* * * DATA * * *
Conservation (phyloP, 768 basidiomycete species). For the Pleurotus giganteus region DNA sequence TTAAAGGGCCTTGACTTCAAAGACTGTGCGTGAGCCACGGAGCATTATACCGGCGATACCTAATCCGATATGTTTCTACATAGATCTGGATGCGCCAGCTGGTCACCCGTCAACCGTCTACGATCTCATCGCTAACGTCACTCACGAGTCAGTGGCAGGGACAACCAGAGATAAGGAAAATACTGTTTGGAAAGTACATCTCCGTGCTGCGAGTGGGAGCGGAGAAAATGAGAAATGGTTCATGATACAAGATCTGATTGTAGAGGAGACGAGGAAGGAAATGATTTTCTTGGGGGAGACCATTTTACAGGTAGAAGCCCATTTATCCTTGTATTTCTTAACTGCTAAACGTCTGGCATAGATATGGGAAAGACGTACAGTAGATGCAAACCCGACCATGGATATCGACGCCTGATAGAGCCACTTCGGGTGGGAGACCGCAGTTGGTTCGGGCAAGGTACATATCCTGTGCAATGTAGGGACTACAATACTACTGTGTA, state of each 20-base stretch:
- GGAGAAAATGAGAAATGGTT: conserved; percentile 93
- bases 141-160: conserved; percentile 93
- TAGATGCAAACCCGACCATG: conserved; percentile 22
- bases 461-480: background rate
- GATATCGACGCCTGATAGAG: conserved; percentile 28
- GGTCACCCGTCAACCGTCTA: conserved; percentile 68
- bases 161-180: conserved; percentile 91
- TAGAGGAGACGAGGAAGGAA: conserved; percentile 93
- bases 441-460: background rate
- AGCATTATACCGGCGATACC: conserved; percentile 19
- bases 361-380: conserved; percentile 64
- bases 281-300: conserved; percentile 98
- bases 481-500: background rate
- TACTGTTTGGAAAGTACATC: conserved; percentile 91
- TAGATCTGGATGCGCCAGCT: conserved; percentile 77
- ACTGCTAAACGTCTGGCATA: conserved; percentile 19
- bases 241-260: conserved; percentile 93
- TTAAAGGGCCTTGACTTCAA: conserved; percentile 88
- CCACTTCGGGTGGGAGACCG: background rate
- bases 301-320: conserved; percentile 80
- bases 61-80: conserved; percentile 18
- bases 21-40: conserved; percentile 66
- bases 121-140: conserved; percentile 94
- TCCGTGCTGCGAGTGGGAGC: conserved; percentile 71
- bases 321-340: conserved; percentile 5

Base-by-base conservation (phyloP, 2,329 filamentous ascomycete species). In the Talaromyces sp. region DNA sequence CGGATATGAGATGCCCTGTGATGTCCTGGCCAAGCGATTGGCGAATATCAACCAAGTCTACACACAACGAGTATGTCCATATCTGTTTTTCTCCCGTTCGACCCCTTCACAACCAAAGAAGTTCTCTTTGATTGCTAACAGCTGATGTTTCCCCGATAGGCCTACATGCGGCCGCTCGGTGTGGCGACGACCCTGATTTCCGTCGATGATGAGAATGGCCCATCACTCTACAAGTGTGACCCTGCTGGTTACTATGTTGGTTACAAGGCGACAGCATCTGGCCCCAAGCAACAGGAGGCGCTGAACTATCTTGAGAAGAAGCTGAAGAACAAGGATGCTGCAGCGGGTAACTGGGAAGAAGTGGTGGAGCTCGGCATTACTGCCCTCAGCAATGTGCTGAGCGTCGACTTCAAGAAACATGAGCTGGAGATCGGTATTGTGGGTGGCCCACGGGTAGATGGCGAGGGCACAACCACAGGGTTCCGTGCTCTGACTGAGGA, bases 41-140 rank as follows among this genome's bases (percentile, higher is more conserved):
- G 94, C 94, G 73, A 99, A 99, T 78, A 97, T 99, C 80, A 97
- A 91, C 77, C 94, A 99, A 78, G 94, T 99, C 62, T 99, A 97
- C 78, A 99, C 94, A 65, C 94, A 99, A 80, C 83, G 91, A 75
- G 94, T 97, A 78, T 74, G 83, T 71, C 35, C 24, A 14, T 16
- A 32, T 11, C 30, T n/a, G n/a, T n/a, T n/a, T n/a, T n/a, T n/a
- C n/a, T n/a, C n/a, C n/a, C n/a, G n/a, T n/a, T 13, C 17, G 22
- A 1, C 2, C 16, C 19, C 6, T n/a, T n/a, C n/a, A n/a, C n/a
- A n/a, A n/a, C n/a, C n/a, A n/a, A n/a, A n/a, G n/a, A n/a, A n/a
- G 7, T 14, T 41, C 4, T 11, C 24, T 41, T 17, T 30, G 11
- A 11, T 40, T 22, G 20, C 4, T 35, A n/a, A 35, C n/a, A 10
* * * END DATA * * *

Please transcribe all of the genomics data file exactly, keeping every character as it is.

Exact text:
Conservation (phyloP, 768 basidiomycete species). For the Pleurotus giganteus region DNA sequence TTAAAGGGCCTTGACTTCAAAGACTGTGCGTGAGCCACGGAGCATTATACCGGCGATACCTAATCCGATATGTTTCTACATAGATCTGGATGCGCCAGCTGGTCACCCGTCAACCGTCTACGATCTCATCGCTAACGTCACTCACGAGTCAGTGGCAGGGACAACCAGAGATAAGGAAAATACTGTTTGGAAAGTACATCTCCGTGCTGCGAGTGGGAGCGGAGAAAATGAGAAATGGTTCATGATACAAGATCTGATTGTAGAGGAGACGAGGAAGGAAATGATTTTCTTGGGGGAGACCATTTTACAGGTAGAAGCCCATTTATCCTTGTATTTCTTAACTGCTAAACGTCTGGCATAGATATGGGAAAGACGTACAGTAGATGCAAACCCGACCATGGATATCGACGCCTGATAGAGCCACTTCGGGTGGGAGACCGCAGTTGGTTCGGGCAAGGTACATATCCTGTGCAATGTAGGGACTACAATACTACTGTGTA, state of each 20-base stretch:
- GGAGAAAATGAGAAATGGTT: conserved; percentile 93
- bases 141-160: conserved; percentile 93
- TAGATGCAAACCCGACCATG: conserved; percentile 22
- bases 461-480: background rate
- GATATCGACGCCTGATAGAG: conserved; percentile 28
- GGTCACCCGTCAACCGTCTA: conserved; percentile 68
- bases 161-180: conserved; percentile 91
- TAGAGGAGACGAGGAAGGAA: conserved; percentile 93
- bases 441-460: background rate
- AGCATTATACCGGCGATACC: conserved; percentile 19
- bases 361-380: conserved; percentile 64
- bases 281-300: conserved; percentile 98
- bases 481-500: background rate
- TACTGTTTGGAAAGTACATC: conserved; percentile 91
- TAGATCTGGATGCGCCAGCT: conserved; percentile 77
- ACTGCTAAACGTCTGGCATA: conserved; percentile 19
- bases 241-260: conserved; percentile 93
- TTAAAGGGCCTTGACTTCAA: conserved; percentile 88
- CCACTTCGGGTGGGAGACCG: background rate
- bases 301-320: conserved; percentile 80
- bases 61-80: conserved; percentile 18
- bases 21-40: conserved; percentile 66
- bases 121-140: conserved; percentile 94
- TCCGTGCTGCGAGTGGGAGC: conserved; percentile 71
- bases 321-340: conserved; percentile 5

Base-by-base conservation (phyloP, 2,329 filamentous ascomycete species). In the Talaromyces sp. region DNA sequence CGGATATGAGATGCCCTGTGATGTCCTGGCCAAGCGATTGGCGAATATCAACCAAGTCTACACACAACGAGTATGTCCATATCTGTTTTTCTCCCGTTCGACCCCTTCACAACCAAAGAAGTTCTCTTTGATTGCTAACAGCTGATGTTTCCCCGATAGGCCTACATGCGGCCGCTCGGTGTGGCGACGACCCTGATTTCCGTCGATGATGAGAATGGCCCATCACTCTACAAGTGTGACCCTGCTGGTTACTATGTTGGTTACAAGGCGACAGCATCTGGCCCCAAGCAACAGGAGGCGCTGAACTATCTTGAGAAGAAGCTGAAGAACAAGGATGCTGCAGCGGGTAACTGGGAAGAAGTGGTGGAGCTCGGCATTACTGCCCTCAGCAATGTGCTGAGCGTCGACTTCAAGAAACATGAGCTGGAGATCGGTATTGTGGGTGGCCCACGGGTAGATGGCGAGGGCACAACCACAGGGTTCCGTGCTCTGACTGAGGA, bases 41-140 rank as follows among this genome's bases (percentile, higher is more conserved):
- G 94, C 94, G 73, A 99, A 99, T 78, A 97, T 99, C 80, A 97
- A 91, C 77, C 94, A 99, A 78, G 94, T 99, C 62, T 99, A 97
- C 78, A 99, C 94, A 65, C 94, A 99, A 80, C 83, G 91, A 75
- G 94, T 97, A 78, T 74, G 83, T 71, C 35, C 24, A 14, T 16
- A 32, T 11, C 30, T n/a, G n/a, T n/a, T n/a, T n/a, T n/a, T n/a
- C n/a, T n/a, C n/a, C n/a, C n/a, G n/a, T n/a, T 13, C 17, G 22
- A 1, C 2, C 16, C 19, C 6, T n/a, T n/a, C n/a, A n/a, C n/a
- A n/a, A n/a, C n/a, C n/a, A n/a, A n/a, A n/a, G n/a, A n/a, A n/a
- G 7, T 14, T 41, C 4, T 11, C 24, T 41, T 17, T 30, G 11
- A 11, T 40, T 22, G 20, C 4, T 35, A n/a, A 35, C n/a, A 10